Research Roundup

FIND OUT WHAT’S NEW IN THE WORLD OF RESEARCH

Monitoring and scouting nips pests in the bud
Alycia Moore
Key soybean pests including soybean aphids, bean leaf beetles and spider mites continue to wreak havoc on Ontario fields, resulting in costly yield losses to producers. Since 2008, researchers have been monitoring pest and plant virus activities in fields across Ontario to keep tabs on key pests, and to monitor the emergence of any new invasive species. 

“For three consecutive years, weekly monitoring of established fields across southern and eastern Ontario took place throughout the entire growing season, from the emergence of the crop right through to early-September,” says Tracey Baute, Field Crop Entomologist with the Ontario Ministry of Food, Agriculture and Rural Affairs. 

Researchers performed full plant counts and sweep samples and the information was conveyed to growers via scouting maps. 

They also collected information on the activities of natural enemies – providing producers a better idea of when natural enemies come in and therefore if and when producers may need to spray.  

The project wrapped up this past summer. Now, Baute is encouraging producers to continue to do their own scouting.

“The effective monitoring of fields throughout the entire growing season is a proactive approach to pest management, allowing producers to make the best decisions in a timely fashion to limit yield losses,” says Baute.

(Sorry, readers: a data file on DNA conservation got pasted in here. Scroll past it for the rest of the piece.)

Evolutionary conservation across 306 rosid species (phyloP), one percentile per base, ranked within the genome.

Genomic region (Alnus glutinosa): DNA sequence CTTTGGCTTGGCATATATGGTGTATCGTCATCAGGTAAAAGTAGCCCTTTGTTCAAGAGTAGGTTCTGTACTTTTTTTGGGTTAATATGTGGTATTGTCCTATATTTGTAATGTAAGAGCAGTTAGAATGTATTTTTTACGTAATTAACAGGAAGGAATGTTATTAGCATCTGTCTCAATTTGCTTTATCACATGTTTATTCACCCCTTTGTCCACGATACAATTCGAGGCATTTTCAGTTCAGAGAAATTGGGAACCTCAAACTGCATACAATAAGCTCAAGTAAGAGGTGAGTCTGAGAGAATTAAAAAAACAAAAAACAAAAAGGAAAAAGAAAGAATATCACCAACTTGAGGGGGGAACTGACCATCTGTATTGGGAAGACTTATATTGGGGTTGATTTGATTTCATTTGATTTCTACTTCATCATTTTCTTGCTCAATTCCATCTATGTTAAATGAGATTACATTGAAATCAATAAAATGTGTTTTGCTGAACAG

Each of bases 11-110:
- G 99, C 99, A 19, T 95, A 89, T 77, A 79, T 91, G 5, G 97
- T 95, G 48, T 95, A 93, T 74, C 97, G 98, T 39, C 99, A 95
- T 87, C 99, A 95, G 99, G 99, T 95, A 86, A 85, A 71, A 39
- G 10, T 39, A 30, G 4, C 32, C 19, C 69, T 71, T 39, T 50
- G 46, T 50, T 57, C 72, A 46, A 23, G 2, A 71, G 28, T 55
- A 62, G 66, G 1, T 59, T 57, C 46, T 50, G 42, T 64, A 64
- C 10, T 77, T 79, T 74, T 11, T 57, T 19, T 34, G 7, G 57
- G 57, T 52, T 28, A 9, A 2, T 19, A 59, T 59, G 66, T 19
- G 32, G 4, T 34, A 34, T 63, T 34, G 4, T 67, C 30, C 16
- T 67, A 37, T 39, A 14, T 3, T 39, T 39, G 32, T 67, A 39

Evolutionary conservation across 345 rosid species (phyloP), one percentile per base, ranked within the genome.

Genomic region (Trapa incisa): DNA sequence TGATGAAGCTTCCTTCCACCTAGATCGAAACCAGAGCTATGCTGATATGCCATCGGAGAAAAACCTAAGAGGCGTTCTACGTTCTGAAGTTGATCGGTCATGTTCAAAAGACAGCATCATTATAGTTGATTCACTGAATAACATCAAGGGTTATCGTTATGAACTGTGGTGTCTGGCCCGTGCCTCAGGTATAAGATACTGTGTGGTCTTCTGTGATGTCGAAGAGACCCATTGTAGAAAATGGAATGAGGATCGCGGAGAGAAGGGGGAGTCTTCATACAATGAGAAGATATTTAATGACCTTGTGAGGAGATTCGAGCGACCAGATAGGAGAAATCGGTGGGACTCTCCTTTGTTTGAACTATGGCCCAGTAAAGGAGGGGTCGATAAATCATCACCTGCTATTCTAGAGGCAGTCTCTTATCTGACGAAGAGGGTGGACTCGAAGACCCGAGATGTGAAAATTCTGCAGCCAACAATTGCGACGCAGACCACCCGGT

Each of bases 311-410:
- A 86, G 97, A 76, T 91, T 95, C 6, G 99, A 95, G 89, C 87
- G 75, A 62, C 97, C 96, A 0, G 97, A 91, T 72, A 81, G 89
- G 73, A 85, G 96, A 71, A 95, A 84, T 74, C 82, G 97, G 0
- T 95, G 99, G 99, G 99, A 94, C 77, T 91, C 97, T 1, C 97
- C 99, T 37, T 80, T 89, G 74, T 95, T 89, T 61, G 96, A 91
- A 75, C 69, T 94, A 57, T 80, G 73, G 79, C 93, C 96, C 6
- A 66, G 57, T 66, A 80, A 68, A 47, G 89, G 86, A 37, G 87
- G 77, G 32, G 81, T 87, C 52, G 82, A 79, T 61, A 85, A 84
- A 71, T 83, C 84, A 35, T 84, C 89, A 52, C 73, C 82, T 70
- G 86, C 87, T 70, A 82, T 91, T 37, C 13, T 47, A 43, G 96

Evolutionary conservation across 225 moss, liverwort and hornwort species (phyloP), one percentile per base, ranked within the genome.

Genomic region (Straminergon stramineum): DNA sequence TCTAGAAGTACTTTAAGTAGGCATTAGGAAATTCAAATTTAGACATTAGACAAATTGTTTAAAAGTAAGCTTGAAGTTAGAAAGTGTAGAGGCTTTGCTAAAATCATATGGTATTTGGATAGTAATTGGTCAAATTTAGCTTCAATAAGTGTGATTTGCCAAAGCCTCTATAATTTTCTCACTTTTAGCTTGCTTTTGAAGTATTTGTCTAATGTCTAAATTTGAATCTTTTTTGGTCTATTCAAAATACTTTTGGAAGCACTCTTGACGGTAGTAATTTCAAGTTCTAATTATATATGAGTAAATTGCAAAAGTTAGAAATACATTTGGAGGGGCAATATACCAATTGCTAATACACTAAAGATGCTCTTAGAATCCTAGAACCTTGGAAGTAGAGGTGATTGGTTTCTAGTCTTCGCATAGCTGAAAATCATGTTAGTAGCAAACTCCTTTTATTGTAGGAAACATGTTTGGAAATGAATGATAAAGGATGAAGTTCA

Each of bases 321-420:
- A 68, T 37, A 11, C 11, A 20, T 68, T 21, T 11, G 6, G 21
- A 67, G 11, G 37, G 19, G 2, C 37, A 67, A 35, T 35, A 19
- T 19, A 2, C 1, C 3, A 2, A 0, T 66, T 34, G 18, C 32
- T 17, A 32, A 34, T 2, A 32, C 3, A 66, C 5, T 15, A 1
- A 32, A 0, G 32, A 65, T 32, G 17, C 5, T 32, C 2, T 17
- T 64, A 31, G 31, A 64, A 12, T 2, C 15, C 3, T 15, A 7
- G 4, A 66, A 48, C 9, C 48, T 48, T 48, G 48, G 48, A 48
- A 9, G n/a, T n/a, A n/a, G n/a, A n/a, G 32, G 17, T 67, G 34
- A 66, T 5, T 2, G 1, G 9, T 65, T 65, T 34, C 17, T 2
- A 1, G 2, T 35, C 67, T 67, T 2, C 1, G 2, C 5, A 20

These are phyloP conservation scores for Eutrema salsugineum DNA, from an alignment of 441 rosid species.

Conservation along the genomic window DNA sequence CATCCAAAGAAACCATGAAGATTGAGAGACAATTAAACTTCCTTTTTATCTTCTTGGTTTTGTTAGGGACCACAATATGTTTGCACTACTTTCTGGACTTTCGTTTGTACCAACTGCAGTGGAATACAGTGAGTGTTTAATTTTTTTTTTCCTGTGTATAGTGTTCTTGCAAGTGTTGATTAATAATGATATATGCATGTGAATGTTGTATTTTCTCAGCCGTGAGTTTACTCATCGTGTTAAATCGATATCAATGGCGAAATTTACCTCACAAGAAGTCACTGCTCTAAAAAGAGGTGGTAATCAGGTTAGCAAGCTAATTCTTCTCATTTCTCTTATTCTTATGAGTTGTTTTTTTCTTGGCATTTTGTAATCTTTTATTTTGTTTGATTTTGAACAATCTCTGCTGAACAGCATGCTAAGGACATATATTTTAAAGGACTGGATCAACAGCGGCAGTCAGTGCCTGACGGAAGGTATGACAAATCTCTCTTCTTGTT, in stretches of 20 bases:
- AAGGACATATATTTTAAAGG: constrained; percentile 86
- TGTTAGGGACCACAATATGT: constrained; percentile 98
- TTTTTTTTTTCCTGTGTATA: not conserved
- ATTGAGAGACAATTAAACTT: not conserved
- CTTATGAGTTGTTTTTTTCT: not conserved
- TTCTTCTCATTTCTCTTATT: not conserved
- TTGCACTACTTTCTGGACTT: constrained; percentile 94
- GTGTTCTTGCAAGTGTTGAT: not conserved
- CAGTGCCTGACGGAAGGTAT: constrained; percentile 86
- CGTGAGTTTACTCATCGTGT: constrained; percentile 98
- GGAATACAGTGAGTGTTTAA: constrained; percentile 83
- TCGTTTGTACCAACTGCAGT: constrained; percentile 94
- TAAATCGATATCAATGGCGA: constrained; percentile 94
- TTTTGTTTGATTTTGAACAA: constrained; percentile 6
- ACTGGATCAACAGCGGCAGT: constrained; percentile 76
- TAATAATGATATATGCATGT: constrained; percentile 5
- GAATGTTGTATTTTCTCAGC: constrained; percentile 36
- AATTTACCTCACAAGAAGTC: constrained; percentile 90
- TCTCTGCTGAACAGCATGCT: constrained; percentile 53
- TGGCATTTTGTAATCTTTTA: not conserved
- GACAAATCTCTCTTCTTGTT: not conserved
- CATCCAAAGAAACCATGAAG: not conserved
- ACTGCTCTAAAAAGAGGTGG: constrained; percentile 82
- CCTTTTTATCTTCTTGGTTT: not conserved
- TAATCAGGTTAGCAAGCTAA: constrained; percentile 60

Collaborating on this project was OMAFRA Field Crop Pathologist Albert Tenuta. Funding has been provided by the Ontario Ministry of Agriculture, Food and Rural Affairs and the Grain Farmers of Ontario. •

Soybean lubricants get top marks on campus
Rebecca Hannam
Soy-based products – gas and diesel motor oils, fuel additives, chain saw and hydraulic oil – are now being used in 90 percent of the University of Guelph’s vehicle fleet.
 
Paul Cook, Manager of Transportation Services, experimented with soy-based products during a six- month pilot project last year. They passed the test, and now he’s continuing to use them.

“I’m pleased with their performance,” he says. “We originally tested two soybean motor oils and we’ve been investing in bio-based products ever since.” 

Both oils tested proved to do as well or better than conventional petroleum-based products. The environmental benefit of the bio-based products is the biodegradable quality, so spills are not damaging to the ground. 

Soy 20/20 President Jeff Schmalz hopes Guelph’s success with the products will kick start greater use among other institutions. An increased interest in bio-based products could mean new demand for Canadian farmers, he says, and the potential exists to use oil from new–to-Canada high oleic soybean varieties for these products. They soybeans will command a premium price for farmers.

All soy-based oils and lubricants used at the University of Guelph are supplied by DM’s
Bio-Based Fluid Supply Inc. of Bolton, Ontario.

Research Roundup is provided by members of SPARK (Students Promoting Awareness of Research Knowledge) at the University of Guelph’s Office of Research. For more information, contact a SPARK writer at 519-824-4120, ext. 52667.

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